Deputy Commissioner Bruce Schaller’s team at the Department of Transportation has been taking ideas offered up by Traffic Mitigation Commission members and running them through NYMTC’s regional traffic model. Schaller’s job is to help the Commission determine how effective each of these ideas will be in cutting traffic and reducing total vehicle miles traveled in New York City. To keep its $354.5 million federal transportation grant, the City must reduce VMT 6.3 percent using road pricing.
Schaller presented his findings at yesterday’s Commission meeting. You can flip through his presentation above (though, I recommend clicking through to the Slideshare web site and viewing the larger version). Since the first and most important slide is too small to read, here is the list of the traffic reduction ideas that Schaller’s team has been modeling either as alternatives, supplements or modifications to Mayor Bloomberg’s original proposal (you’ll note that Lew Fidler Tax’n’Tunnel plan didn’t make the cut):
- Night delivery incentives
- Telecommuting incentives
- Increasing the cost of parking in the CBD
- Taxi stands
- Surcharge on taxi and livery fares
- East River Bridge tolls
- License plate rationing
- Required carpooling
- Creation of High-Occupancy Toll (HOT) lanes
- Changing the northern boundary
- Charging to drive on the FDR and West Street
- Changing the hours / variable charges
- Changes to the toll credit policy
- Exempt hybrids.
Aside from Assembly member Richard Brodsky’s continued treatment of the scrupulous, forthright Schaller as the quintessential evil government bureaucrat (Brodsky knows exactly how important it is to attack the credibility of the "Keeper of the 6.3%"), the highlight of yesterday’s hearing, for me, was an exchange towards the end on government employee parking permits.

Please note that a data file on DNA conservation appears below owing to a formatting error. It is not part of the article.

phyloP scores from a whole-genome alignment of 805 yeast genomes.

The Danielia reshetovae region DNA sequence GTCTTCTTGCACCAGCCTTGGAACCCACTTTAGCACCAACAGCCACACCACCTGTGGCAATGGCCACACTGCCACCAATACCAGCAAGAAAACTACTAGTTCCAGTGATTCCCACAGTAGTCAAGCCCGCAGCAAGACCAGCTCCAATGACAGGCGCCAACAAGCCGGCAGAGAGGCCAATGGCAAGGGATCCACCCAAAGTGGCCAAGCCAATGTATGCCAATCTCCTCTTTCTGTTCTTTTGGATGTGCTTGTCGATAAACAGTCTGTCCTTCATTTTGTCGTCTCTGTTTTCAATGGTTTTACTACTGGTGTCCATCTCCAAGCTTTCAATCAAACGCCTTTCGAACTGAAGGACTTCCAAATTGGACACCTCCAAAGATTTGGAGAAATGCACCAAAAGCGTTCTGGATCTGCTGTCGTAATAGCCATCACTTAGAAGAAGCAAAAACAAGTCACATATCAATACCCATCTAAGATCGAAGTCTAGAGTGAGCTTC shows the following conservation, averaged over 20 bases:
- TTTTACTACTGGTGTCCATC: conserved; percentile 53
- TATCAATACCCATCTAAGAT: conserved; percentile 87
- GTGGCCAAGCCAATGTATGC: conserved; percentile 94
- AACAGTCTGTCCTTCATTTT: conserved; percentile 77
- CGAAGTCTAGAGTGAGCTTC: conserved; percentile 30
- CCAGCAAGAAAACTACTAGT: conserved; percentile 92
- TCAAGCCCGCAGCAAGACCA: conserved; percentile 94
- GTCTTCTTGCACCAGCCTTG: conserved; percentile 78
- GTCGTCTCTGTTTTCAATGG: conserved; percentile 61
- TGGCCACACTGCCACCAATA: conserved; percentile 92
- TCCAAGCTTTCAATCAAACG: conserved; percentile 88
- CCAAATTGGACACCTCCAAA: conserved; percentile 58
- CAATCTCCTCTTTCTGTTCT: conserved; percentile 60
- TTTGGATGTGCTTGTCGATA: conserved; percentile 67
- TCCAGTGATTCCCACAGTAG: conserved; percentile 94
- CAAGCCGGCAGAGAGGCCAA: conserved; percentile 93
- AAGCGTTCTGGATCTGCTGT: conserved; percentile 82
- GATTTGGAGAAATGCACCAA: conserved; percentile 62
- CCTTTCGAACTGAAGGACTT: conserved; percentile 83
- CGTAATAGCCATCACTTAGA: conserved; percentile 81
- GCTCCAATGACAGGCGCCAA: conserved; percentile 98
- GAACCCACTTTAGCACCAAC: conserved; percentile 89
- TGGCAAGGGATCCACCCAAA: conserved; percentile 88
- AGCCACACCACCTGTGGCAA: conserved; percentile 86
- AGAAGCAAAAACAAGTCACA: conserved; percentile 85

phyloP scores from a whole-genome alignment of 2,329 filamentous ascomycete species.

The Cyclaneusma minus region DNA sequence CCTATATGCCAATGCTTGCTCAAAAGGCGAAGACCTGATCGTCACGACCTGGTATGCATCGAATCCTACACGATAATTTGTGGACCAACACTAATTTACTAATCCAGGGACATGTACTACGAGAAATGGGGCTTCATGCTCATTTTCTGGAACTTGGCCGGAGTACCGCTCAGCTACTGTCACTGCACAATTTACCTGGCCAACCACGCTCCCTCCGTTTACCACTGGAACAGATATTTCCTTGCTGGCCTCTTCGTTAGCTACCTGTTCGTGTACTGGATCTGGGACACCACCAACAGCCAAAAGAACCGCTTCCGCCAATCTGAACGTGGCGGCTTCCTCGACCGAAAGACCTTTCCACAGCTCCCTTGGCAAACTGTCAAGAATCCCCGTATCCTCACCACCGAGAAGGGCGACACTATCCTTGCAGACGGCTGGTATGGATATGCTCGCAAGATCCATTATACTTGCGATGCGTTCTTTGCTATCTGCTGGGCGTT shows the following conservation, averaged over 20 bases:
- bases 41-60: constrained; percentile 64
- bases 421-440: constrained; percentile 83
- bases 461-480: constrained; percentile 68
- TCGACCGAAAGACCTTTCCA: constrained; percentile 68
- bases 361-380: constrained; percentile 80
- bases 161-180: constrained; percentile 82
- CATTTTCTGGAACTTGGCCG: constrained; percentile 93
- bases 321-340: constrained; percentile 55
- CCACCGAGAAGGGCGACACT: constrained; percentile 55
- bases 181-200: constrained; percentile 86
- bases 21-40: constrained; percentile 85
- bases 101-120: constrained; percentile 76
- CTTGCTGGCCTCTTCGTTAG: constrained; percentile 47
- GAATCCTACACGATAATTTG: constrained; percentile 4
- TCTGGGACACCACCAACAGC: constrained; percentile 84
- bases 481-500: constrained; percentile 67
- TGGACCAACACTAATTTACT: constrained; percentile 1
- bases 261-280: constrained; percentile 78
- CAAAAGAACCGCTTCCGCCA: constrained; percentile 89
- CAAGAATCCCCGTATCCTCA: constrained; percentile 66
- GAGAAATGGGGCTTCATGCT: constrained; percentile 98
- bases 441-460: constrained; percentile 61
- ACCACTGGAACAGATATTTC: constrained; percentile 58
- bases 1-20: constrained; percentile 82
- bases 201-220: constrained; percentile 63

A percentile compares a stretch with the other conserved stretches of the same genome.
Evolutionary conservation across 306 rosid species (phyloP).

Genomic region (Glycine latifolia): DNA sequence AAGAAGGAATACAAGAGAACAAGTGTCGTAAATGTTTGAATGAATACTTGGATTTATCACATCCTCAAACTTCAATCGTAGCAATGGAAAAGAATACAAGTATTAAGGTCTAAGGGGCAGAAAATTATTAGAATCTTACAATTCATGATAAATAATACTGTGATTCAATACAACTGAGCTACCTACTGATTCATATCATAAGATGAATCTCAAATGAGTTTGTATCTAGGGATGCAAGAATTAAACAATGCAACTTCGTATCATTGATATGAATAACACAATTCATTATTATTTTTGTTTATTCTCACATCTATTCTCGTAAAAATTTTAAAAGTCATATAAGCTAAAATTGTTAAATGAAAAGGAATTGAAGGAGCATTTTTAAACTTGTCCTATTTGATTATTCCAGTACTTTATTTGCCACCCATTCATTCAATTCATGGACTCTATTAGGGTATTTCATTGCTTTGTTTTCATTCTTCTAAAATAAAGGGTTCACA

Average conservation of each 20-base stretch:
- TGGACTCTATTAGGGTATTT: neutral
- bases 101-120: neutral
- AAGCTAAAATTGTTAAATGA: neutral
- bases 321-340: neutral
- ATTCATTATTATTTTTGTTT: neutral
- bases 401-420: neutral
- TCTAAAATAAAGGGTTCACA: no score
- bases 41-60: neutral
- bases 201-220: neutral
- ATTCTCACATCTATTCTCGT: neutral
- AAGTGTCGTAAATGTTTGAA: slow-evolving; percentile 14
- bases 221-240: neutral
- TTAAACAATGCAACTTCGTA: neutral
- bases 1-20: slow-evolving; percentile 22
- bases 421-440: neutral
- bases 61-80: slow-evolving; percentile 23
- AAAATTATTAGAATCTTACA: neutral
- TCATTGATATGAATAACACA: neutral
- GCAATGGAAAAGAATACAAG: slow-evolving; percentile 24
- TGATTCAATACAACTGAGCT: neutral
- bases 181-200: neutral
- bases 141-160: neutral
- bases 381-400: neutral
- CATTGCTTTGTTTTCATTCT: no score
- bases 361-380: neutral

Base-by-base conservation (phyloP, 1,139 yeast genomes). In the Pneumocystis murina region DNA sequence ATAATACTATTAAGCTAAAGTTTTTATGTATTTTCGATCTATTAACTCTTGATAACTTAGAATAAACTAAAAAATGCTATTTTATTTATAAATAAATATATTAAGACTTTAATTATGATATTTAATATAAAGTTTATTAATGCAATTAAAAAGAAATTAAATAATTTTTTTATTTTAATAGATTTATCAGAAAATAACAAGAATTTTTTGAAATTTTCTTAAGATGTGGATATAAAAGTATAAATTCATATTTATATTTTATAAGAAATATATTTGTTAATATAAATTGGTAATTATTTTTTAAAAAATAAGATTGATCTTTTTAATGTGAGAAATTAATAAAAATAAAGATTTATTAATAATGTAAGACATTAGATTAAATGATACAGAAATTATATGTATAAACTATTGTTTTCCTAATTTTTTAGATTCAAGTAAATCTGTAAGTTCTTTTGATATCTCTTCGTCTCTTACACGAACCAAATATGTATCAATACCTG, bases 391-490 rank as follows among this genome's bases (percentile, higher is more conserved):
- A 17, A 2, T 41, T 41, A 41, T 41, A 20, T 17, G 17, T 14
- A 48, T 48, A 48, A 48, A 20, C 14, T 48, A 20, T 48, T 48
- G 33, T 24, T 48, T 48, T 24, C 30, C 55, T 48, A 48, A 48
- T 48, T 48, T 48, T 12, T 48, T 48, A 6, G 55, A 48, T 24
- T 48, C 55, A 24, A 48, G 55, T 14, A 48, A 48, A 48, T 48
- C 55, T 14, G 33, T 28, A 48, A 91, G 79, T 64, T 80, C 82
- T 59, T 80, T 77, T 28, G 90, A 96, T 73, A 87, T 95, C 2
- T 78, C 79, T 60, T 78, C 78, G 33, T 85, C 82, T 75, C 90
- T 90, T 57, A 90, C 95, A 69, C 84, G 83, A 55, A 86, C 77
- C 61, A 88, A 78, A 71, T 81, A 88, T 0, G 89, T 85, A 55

Brodsky was pressing Schaller for more detailed modeling of the VMT impact of reducing the number of government-issued parking placards when Teamsters president Gary LaBarbera, pictured right, cut in with strong objections. LaBarbera didn’t want Schaller or anyone to do any additional modeling — or talking — about government-issued parking permits. I couldn’t quite type fast enough to keep up with him, but this is pretty close to exactly what he said:
Parking permits are a form of compensation for teachers, firefighters and police officers. I don’t believe in employees losing benefits or compensation. We’ve got to think seriously before we talk about taking away this benefit from one segment of our community; teachers, firefighters and police officers.
So, there you have it. Though you won’t find it accounted for in any City budget, spelled out in any City employee contract, or fought over in any recent negotiation, union leadership believes government-issued parking permits are "a form of compensation." Now that LaBarbera’s put it on the table, the City and the unions can finally begin to account for this "form of compensation" and talk about exactly how much of it New York City’s hard-working civil servants are actually owed.